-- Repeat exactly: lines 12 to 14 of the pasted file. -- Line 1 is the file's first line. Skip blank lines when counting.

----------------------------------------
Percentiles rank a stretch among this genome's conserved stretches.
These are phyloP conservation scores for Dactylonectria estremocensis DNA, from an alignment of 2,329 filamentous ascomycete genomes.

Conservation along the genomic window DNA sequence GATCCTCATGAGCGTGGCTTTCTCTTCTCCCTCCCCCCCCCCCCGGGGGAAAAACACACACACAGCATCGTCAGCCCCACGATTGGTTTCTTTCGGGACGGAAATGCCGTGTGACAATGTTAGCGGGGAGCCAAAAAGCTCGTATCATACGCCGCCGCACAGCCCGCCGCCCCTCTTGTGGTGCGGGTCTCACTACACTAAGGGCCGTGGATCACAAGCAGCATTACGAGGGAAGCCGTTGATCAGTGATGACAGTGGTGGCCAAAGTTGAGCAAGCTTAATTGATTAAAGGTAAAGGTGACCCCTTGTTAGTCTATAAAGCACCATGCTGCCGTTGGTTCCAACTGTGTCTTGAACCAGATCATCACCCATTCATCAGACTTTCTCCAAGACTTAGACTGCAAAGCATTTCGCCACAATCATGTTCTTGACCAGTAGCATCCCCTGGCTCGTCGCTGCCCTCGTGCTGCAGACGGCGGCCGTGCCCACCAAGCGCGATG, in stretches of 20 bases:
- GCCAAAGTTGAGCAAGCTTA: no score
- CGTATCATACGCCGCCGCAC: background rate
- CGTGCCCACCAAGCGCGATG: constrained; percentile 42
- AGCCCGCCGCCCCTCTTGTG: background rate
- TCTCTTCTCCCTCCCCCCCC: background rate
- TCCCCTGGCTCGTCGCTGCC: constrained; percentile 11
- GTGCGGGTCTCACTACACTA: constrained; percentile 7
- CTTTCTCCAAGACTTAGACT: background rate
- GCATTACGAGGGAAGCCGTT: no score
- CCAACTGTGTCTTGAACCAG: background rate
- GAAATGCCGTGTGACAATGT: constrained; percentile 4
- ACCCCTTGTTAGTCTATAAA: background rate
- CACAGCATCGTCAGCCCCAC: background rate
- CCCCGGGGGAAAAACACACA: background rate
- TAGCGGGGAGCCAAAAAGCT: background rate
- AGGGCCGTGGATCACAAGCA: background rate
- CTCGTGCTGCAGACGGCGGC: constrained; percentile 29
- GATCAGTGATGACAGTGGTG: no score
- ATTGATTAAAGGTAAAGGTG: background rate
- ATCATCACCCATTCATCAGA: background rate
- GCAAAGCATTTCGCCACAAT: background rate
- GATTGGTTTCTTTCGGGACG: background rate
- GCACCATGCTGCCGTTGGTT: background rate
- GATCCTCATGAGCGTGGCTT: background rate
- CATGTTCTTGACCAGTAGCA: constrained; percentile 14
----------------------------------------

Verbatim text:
- GCATTACGAGGGAAGCCGTT: no score
- CCAACTGTGTCTTGAACCAG: background rate
- GAAATGCCGTGTGACAATGT: constrained; percentile 4